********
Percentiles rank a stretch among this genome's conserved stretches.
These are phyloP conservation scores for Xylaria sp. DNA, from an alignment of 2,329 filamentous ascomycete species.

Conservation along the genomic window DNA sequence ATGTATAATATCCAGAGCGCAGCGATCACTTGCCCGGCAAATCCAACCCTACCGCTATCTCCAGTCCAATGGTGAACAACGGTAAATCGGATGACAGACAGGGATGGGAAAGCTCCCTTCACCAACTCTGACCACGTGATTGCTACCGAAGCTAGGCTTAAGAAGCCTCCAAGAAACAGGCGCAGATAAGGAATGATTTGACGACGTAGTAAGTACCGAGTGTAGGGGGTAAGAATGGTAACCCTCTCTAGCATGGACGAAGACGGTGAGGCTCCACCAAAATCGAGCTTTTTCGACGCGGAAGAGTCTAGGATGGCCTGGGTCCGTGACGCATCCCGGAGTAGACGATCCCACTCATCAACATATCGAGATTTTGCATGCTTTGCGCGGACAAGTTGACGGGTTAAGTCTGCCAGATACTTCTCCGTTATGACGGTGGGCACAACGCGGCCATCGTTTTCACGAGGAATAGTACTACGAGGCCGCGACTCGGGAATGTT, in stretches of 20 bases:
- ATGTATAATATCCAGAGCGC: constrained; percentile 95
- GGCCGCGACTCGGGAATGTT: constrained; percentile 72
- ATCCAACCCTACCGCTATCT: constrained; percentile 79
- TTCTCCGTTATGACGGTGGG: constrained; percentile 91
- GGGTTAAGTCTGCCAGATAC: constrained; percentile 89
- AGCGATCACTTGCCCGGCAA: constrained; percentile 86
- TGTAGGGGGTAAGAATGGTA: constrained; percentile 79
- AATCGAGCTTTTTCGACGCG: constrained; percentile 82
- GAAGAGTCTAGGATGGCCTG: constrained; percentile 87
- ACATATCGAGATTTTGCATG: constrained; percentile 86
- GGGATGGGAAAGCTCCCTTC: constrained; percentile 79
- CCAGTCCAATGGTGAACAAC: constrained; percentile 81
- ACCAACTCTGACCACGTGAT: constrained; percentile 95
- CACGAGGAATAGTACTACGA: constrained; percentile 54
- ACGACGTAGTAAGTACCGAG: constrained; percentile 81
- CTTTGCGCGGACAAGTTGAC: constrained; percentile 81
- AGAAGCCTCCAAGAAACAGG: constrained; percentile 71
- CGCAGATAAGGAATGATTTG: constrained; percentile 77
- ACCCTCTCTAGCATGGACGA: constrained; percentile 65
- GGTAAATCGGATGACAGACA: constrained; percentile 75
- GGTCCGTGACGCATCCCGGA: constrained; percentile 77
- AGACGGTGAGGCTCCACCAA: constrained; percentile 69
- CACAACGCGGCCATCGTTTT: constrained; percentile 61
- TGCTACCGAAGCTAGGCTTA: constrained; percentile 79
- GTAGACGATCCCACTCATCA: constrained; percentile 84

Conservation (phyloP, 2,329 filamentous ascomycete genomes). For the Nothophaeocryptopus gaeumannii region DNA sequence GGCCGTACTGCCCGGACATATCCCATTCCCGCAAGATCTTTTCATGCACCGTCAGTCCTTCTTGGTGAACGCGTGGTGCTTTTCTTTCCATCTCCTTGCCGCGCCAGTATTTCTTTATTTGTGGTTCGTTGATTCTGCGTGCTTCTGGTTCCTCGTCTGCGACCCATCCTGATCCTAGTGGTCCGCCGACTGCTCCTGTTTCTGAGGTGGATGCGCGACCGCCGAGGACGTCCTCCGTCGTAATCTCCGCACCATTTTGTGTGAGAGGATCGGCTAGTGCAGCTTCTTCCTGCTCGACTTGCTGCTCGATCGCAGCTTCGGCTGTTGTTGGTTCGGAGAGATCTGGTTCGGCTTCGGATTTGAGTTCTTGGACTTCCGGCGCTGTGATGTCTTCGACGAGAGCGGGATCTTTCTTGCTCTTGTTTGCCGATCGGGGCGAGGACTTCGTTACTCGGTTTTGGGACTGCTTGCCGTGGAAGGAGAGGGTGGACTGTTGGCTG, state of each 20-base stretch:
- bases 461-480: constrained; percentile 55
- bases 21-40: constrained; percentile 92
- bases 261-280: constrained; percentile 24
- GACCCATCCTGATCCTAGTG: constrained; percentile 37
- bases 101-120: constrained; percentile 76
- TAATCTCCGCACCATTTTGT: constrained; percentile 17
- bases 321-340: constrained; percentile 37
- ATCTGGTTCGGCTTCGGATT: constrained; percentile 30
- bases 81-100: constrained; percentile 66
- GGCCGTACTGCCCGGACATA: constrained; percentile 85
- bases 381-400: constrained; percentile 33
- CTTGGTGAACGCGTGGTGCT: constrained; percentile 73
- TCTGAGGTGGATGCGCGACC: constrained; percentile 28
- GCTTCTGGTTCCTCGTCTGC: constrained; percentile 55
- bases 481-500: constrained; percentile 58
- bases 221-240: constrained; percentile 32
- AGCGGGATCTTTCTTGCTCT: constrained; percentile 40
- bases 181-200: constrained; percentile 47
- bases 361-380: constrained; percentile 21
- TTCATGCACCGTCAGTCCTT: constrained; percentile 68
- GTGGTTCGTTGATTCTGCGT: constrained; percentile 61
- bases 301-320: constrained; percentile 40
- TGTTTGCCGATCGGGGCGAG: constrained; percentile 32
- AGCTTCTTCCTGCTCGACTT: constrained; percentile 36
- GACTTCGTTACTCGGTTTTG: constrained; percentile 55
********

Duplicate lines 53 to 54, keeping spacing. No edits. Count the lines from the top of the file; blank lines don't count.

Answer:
- AGCTTCTTCCTGCTCGACTT: constrained; percentile 36
- GACTTCGTTACTCGGTTTTG: constrained; percentile 55